Former residents share experiences of life in Cades Cove
By J.J. Kindred | (firstname.lastname@example.org)
Former residents of Cades Cove shared their experiences and their fondest memories of living there during the final day of the annual Winter Heritage Festival of the Smokies Sunday afternoon.
Precious Memories, presented by the Cades Cove Preservation Association (CCPA), was the festival’s closing event, held at the Big Valley Resort in Townsend.
“This is Precious Memories. This is a reunion of former residents of Cades Cove and this is the end of the Winter Heritage Festival, and they love to share stories about their past experiences of living here,” said Missy Green, who emceed the event and also co-authored a book on the history of Cades Cove.
Leon Sparks was born in Cades Cove in 1929, as one of 12 children to Asa and Amy Sparks. He was one of dozens of former residents who spoke about their memories of living in the area.
“When we moved over there, we started seeing a lot of traffic coming through,” he said.
His wife, Johnnie Sparks, moved to Cades Cove when they got married in 1951, moving in with his parents.
“I was a transplant,” she said. “We had three children, and we were out and about and I just tagged along.”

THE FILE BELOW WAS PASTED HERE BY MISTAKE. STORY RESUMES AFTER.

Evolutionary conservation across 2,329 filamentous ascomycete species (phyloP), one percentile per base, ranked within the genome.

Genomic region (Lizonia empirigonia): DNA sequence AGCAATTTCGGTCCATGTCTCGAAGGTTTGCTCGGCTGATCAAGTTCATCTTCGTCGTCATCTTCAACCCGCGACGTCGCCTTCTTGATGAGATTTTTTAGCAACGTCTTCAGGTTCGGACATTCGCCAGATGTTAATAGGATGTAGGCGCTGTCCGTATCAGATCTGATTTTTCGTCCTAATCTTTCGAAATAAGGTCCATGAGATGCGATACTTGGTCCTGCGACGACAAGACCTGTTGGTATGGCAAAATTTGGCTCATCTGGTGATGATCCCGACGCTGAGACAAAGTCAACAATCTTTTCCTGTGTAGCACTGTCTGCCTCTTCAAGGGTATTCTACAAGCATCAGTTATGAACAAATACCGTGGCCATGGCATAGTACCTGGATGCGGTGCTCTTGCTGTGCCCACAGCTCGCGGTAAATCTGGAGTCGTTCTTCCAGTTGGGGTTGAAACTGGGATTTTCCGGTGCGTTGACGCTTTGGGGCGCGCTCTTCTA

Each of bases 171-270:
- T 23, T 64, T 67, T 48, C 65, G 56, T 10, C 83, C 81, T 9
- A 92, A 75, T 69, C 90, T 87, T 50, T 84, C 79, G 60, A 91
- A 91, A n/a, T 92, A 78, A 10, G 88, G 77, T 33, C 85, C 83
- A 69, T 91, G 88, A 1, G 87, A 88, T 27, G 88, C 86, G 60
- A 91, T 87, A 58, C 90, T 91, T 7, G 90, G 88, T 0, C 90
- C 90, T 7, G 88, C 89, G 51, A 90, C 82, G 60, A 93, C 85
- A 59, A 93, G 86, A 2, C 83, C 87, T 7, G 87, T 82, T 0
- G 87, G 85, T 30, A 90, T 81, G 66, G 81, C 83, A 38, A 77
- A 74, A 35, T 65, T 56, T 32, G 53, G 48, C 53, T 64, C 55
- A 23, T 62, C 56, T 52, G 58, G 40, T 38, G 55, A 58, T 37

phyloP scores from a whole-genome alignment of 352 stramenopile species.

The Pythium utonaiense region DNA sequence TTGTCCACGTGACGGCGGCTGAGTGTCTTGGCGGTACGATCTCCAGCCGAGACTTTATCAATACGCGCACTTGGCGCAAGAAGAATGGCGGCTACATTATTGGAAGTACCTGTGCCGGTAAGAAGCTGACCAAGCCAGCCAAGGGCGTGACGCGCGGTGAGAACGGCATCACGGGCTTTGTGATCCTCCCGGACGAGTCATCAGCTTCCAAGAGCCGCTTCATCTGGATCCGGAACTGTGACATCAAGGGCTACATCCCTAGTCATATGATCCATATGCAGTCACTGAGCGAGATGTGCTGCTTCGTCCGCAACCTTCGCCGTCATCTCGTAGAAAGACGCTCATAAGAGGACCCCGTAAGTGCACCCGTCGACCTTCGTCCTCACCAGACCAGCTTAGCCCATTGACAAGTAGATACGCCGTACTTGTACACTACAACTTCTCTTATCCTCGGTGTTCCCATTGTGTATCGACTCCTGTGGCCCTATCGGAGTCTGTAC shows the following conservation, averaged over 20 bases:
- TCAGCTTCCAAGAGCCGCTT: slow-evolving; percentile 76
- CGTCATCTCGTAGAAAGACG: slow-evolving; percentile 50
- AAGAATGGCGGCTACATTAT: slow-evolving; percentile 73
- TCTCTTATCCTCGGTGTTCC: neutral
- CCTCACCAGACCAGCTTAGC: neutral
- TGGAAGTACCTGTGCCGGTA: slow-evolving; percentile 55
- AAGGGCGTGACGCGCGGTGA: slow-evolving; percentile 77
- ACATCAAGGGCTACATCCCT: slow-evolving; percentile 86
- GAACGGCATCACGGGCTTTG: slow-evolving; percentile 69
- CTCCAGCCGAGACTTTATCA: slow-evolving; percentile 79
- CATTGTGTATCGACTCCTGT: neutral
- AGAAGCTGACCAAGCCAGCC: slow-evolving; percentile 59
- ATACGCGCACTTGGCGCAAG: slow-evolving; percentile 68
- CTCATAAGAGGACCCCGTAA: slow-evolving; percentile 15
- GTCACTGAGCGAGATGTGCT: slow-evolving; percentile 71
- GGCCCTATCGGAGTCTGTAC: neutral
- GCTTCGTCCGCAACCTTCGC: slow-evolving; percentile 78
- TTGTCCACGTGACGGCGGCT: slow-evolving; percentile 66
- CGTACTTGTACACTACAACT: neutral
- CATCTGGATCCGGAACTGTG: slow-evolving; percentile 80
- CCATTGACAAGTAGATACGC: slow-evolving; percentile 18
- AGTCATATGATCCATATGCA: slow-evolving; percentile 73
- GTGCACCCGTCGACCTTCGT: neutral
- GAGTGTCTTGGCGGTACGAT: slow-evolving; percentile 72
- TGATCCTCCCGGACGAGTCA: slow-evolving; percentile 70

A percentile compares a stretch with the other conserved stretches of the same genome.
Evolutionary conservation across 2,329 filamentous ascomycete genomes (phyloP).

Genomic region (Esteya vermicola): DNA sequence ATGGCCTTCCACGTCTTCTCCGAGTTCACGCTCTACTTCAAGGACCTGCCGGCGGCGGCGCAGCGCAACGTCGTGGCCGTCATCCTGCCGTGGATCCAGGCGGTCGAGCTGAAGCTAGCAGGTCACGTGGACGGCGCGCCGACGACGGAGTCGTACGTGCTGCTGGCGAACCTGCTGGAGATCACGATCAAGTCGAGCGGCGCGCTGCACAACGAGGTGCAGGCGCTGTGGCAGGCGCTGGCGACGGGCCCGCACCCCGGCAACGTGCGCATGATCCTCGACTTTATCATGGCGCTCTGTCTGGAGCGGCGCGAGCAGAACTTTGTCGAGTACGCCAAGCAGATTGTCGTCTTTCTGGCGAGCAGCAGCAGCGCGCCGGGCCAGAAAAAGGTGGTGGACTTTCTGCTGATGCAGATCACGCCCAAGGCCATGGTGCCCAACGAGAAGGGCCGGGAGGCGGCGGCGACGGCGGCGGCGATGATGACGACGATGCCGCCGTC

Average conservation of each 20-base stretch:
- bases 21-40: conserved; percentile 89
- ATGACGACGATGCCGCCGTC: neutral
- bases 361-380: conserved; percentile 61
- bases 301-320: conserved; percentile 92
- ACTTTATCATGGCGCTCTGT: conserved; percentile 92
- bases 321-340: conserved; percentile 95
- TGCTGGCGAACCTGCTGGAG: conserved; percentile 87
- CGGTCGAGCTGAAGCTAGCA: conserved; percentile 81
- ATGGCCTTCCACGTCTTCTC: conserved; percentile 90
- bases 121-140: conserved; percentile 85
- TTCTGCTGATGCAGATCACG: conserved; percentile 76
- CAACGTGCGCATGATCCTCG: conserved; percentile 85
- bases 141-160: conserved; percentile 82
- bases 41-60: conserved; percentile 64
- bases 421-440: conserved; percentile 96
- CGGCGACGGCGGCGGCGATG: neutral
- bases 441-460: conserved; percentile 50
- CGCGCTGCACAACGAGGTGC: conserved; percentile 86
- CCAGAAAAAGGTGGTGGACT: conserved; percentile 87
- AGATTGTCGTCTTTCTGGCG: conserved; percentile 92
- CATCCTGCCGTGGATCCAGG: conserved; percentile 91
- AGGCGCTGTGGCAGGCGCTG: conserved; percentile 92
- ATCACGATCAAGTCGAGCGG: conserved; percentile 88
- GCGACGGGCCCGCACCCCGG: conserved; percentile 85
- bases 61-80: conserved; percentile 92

Their youngest daughter, Kathy Sparks Burns, also shared her memories growing up.
“I’m sure people had sewing machines back then, and one was bought to Mama in Cades Cove,” Burns said. “I cherished having that and the last churn she made butter with. Those were precious times to me.
“Mama said the boys wore gowns, and it was real common,” she added.
Larry Sparks spent the first 12 years of his life there, and he is a descendent of historical figures such as William “Fighting Billy” Tipton, Russell Gregory, Nathan Sparks and Robert Burchfield.
“I’m number 11 (of the 12 children in the Sparks family),” Larry Sparks said. “All my grandmamas and granddaddies are from Cades Cove, and we’re proud of it. In 1996, the East Tennessee Historical Society in Knoxville named us as one of the first families of Tennessee. I hadn’t kept as many records as I should have.”
Left Cove, Returned
Verna Lee Burchfield Myers was born on Mill Creek in Cades Cove in 1932 as the second of three children. Her family moved to Townsend when she was younger, and then to Maryville as her father sought employment at a dairy farm and later at the ALCOA plant.
When she got married in 1948, she moved back to Cades Cove where they farmed and ran Cades Cove Riding Stables.
“I’m very proud of my heritage at Cades Cove,” Myers said. “I can only remember the last parts of people living in the Cove. I would go back every summer and spend two weeks with my grandmother and grandfather. Every year, me and Grandma would make paper flowers to put on the graves of the family.
“I remember playing around the house at Grandma’s and living in that house after my husband and I were married,” Myers continued. “We had cows and chickens in our yard. We had to build the fire around the kettle.”
The CCPA records interviews, restores cemeteries and churches, and participates in anything that will historically preserve the accounts of Cades Cove residents.